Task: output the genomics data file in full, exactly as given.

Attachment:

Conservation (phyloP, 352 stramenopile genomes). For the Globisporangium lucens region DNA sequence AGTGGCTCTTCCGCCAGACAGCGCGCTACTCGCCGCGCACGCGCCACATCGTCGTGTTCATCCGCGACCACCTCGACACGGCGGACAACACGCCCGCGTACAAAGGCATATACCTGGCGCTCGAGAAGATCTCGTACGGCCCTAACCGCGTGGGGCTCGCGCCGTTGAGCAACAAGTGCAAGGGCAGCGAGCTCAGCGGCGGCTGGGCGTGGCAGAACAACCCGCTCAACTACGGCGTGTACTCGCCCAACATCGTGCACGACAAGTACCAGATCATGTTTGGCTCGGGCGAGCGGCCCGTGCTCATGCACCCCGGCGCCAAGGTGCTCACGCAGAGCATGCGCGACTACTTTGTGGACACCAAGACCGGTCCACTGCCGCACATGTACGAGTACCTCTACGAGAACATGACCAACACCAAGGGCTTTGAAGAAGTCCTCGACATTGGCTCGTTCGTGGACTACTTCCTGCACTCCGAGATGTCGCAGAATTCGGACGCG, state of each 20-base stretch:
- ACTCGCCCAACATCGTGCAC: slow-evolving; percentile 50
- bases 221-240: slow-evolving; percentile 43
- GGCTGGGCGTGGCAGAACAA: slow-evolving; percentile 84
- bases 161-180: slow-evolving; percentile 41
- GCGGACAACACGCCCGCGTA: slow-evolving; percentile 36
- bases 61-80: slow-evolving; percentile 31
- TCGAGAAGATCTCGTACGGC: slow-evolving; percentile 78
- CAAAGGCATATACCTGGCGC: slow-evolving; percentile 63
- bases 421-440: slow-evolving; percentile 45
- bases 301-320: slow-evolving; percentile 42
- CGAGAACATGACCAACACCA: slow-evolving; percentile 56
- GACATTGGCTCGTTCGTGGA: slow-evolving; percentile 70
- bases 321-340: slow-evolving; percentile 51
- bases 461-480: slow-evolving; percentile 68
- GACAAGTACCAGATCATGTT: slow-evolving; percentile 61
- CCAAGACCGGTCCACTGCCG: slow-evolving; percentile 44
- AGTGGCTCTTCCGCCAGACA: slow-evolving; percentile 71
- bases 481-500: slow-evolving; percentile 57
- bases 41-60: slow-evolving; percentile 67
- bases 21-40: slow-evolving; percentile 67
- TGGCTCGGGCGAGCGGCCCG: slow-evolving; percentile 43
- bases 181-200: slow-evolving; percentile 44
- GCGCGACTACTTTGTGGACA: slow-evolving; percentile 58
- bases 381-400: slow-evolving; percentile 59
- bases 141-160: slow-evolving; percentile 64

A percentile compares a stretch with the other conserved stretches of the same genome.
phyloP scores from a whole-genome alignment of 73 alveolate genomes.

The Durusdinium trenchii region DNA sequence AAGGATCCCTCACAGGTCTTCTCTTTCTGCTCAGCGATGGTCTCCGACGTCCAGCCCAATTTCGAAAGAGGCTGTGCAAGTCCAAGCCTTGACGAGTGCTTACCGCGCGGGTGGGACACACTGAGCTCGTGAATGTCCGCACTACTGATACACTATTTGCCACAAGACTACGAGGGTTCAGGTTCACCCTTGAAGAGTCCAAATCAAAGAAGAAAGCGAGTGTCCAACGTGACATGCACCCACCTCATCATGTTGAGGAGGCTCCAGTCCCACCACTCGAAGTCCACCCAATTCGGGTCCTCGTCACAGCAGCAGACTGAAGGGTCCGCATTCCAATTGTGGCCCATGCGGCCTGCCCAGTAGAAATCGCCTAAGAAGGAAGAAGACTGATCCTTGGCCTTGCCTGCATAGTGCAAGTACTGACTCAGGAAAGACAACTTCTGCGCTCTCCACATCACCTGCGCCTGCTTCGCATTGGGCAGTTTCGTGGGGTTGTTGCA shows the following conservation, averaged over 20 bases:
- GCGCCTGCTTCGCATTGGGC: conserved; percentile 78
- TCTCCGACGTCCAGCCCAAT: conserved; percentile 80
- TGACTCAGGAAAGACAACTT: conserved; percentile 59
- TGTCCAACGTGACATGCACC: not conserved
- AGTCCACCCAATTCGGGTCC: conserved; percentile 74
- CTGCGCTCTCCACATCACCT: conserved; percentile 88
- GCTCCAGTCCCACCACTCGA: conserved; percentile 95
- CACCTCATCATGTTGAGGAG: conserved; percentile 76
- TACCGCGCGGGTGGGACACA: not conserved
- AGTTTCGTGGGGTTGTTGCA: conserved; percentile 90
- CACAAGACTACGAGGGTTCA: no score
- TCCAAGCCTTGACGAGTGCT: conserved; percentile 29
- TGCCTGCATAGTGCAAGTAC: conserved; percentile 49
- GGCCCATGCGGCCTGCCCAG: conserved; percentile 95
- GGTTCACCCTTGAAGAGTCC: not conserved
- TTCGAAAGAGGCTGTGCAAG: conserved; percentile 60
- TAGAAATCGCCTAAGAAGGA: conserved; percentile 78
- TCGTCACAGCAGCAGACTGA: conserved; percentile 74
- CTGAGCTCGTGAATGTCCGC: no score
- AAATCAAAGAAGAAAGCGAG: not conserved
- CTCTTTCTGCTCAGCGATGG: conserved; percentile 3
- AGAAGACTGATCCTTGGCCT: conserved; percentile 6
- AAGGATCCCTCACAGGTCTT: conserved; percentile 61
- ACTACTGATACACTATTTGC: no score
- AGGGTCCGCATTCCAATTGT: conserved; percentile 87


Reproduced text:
Conservation (phyloP, 352 stramenopile genomes). For the Globisporangium lucens region DNA sequence AGTGGCTCTTCCGCCAGACAGCGCGCTACTCGCCGCGCACGCGCCACATCGTCGTGTTCATCCGCGACCACCTCGACACGGCGGACAACACGCCCGCGTACAAAGGCATATACCTGGCGCTCGAGAAGATCTCGTACGGCCCTAACCGCGTGGGGCTCGCGCCGTTGAGCAACAAGTGCAAGGGCAGCGAGCTCAGCGGCGGCTGGGCGTGGCAGAACAACCCGCTCAACTACGGCGTGTACTCGCCCAACATCGTGCACGACAAGTACCAGATCATGTTTGGCTCGGGCGAGCGGCCCGTGCTCATGCACCCCGGCGCCAAGGTGCTCACGCAGAGCATGCGCGACTACTTTGTGGACACCAAGACCGGTCCACTGCCGCACATGTACGAGTACCTCTACGAGAACATGACCAACACCAAGGGCTTTGAAGAAGTCCTCGACATTGGCTCGTTCGTGGACTACTTCCTGCACTCCGAGATGTCGCAGAATTCGGACGCG, state of each 20-base stretch:
- ACTCGCCCAACATCGTGCAC: slow-evolving; percentile 50
- bases 221-240: slow-evolving; percentile 43
- GGCTGGGCGTGGCAGAACAA: slow-evolving; percentile 84
- bases 161-180: slow-evolving; percentile 41
- GCGGACAACACGCCCGCGTA: slow-evolving; percentile 36
- bases 61-80: slow-evolving; percentile 31
- TCGAGAAGATCTCGTACGGC: slow-evolving; percentile 78
- CAAAGGCATATACCTGGCGC: slow-evolving; percentile 63
- bases 421-440: slow-evolving; percentile 45
- bases 301-320: slow-evolving; percentile 42
- CGAGAACATGACCAACACCA: slow-evolving; percentile 56
- GACATTGGCTCGTTCGTGGA: slow-evolving; percentile 70
- bases 321-340: slow-evolving; percentile 51
- bases 461-480: slow-evolving; percentile 68
- GACAAGTACCAGATCATGTT: slow-evolving; percentile 61
- CCAAGACCGGTCCACTGCCG: slow-evolving; percentile 44
- AGTGGCTCTTCCGCCAGACA: slow-evolving; percentile 71
- bases 481-500: slow-evolving; percentile 57
- bases 41-60: slow-evolving; percentile 67
- bases 21-40: slow-evolving; percentile 67
- TGGCTCGGGCGAGCGGCCCG: slow-evolving; percentile 43
- bases 181-200: slow-evolving; percentile 44
- GCGCGACTACTTTGTGGACA: slow-evolving; percentile 58
- bases 381-400: slow-evolving; percentile 59
- bases 141-160: slow-evolving; percentile 64

A percentile compares a stretch with the other conserved stretches of the same genome.
phyloP scores from a whole-genome alignment of 73 alveolate genomes.

The Durusdinium trenchii region DNA sequence AAGGATCCCTCACAGGTCTTCTCTTTCTGCTCAGCGATGGTCTCCGACGTCCAGCCCAATTTCGAAAGAGGCTGTGCAAGTCCAAGCCTTGACGAGTGCTTACCGCGCGGGTGGGACACACTGAGCTCGTGAATGTCCGCACTACTGATACACTATTTGCCACAAGACTACGAGGGTTCAGGTTCACCCTTGAAGAGTCCAAATCAAAGAAGAAAGCGAGTGTCCAACGTGACATGCACCCACCTCATCATGTTGAGGAGGCTCCAGTCCCACCACTCGAAGTCCACCCAATTCGGGTCCTCGTCACAGCAGCAGACTGAAGGGTCCGCATTCCAATTGTGGCCCATGCGGCCTGCCCAGTAGAAATCGCCTAAGAAGGAAGAAGACTGATCCTTGGCCTTGCCTGCATAGTGCAAGTACTGACTCAGGAAAGACAACTTCTGCGCTCTCCACATCACCTGCGCCTGCTTCGCATTGGGCAGTTTCGTGGGGTTGTTGCA shows the following conservation, averaged over 20 bases:
- GCGCCTGCTTCGCATTGGGC: conserved; percentile 78
- TCTCCGACGTCCAGCCCAAT: conserved; percentile 80
- TGACTCAGGAAAGACAACTT: conserved; percentile 59
- TGTCCAACGTGACATGCACC: not conserved
- AGTCCACCCAATTCGGGTCC: conserved; percentile 74
- CTGCGCTCTCCACATCACCT: conserved; percentile 88
- GCTCCAGTCCCACCACTCGA: conserved; percentile 95
- CACCTCATCATGTTGAGGAG: conserved; percentile 76
- TACCGCGCGGGTGGGACACA: not conserved
- AGTTTCGTGGGGTTGTTGCA: conserved; percentile 90
- CACAAGACTACGAGGGTTCA: no score
- TCCAAGCCTTGACGAGTGCT: conserved; percentile 29
- TGCCTGCATAGTGCAAGTAC: conserved; percentile 49
- GGCCCATGCGGCCTGCCCAG: conserved; percentile 95
- GGTTCACCCTTGAAGAGTCC: not conserved
- TTCGAAAGAGGCTGTGCAAG: conserved; percentile 60
- TAGAAATCGCCTAAGAAGGA: conserved; percentile 78
- TCGTCACAGCAGCAGACTGA: conserved; percentile 74
- CTGAGCTCGTGAATGTCCGC: no score
- AAATCAAAGAAGAAAGCGAG: not conserved
- CTCTTTCTGCTCAGCGATGG: conserved; percentile 3
- AGAAGACTGATCCTTGGCCT: conserved; percentile 6
- AAGGATCCCTCACAGGTCTT: conserved; percentile 61
- ACTACTGATACACTATTTGC: no score
- AGGGTCCGCATTCCAATTGT: conserved; percentile 87